Polish companies willingly protect trademarks and industrial designs in the European Union

Polish companies willingly protect trademarks and industrial designs in the European Union

30 August 2021 - Magdalena Maksimowska

Despite the pandemic, statistics from the European Union Intellectual Property Office (EUIPO) indicate a growing interest in the EU trademark and industrial design protection system. In 2020, the EUIPO received 176,987 applications for EU trademark (EUTM), which is a record number and an increase of more than 10% compared to 2019. In the case of community designs (RCDs), the annual increase in the number of applications was at a lower level – 3.62%, with 111,598 applications in 2020.

Source: EUIPO annual report

Last year, China came first before the previous leaders Germany and the USA with 28,689 trademark applications. Poland was ranked 9th in this ranking, with 4,903 applications and an almost 13% increase compared to 2019, outpacing countries like Switzerland, Austria, Denmark, Sweden or Japan. As far as industrial designs are concerned, Poland maintained its 7th place with 4,800 applications and a 2% increase compared to the previous year.

Source: EUIPO Consolidated Annual Activity Report 2020


Source: EUIPO Consolidated Annual Activity Report 2020

Trademarks registered in the EUIPO by Polish entities concerned mostly advertising services and business management, apparatus, instruments and computers, as well as research and scientific and technical services. Subsequent categories indicate the activity of the cosmetics, chemical and pharmaceutical industries. This data is in line with the trends noticeable for all EUIPO trademark registrations.

Source: EUIPO Statistics for European Union Trade Marks 1996-01 to 2021-06 Evolution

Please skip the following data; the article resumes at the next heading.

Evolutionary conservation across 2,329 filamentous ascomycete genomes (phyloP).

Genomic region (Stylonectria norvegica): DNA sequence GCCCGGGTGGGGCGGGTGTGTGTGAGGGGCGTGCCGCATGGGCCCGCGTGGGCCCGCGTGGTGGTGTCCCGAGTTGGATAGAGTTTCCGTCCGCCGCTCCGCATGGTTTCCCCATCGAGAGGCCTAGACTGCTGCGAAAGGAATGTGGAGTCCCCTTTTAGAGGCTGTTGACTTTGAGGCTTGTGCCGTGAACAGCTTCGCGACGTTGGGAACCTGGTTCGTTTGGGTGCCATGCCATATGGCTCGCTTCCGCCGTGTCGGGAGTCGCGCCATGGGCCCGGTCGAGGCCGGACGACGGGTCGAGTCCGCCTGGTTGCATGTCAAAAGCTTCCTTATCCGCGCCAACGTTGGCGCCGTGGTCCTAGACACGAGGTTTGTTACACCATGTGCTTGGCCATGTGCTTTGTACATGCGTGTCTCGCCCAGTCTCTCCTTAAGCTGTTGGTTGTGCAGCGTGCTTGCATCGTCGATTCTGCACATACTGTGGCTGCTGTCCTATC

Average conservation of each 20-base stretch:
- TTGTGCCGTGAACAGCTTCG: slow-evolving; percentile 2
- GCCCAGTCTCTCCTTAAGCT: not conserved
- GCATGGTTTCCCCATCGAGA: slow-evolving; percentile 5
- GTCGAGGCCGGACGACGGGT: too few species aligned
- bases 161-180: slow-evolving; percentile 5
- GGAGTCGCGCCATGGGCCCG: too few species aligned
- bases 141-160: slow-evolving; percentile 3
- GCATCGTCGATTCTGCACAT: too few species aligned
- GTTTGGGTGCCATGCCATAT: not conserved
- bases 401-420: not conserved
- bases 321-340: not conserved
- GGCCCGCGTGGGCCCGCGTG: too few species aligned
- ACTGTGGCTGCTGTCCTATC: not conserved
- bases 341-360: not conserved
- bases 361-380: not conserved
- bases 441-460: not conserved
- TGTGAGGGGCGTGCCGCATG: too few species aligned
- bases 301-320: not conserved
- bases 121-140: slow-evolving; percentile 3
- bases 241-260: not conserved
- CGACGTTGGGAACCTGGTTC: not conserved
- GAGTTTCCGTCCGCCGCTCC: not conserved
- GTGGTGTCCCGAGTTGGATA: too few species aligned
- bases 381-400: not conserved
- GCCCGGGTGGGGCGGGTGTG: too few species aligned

As far as the protection of community designs is concerned, Polish companies obtained the most registrations for furniture, building and construction elements, packaging and means of transport.

Among all registrations of industrial designs in the EUIPO, as in the case of Polish entities, the majority is made up by those related to furniture, followed by clothing and haberdashery articles, as well as equipment for recording, transmitting or reading information and lighting devices.

The growing trend of applications for EU trademarks and community designs from Poland despite the pandemic proves the increasing awareness of Polish entrepreneurs of the benefits of intellectual property protection on the European market and in electronic commerce.

What the expert says

Patent attorney Magdalena Maksimowska, Head of the Trademark and Industrial Designs Team, a partner at JWP Patent Attorneys – a company which, according to EUIPO data, is currently filing the biggest number of EU trademarks for Polish entities – answers questions regarding the protection of trademarks and industrial designs in the EU system.

An increase by over 12% in the number of trademark applications from Poland in the EUIPO in 2020 shows that the interest of domestic entrepreneurs in the protection of designations and designs in the EU system is constantly growing. What is the reason for this interest?

The EU system allows to obtain a uniform exclusive right in the territory of all EU member states. I think that this territorial aspect is the main argument for entrepreneurs who want to open up to foreign markets. Present conditions require operating on a larger scale, not just the local one. And thanks to the right to the EU trademark or the community design for a relatively small fee (compared to the costs of obtaining protection only in the PPO, for instance), entrepreneurs can apply for the protection of their designations on the European market – it is an encouraging prospect, allowing for a wide range of possibilities.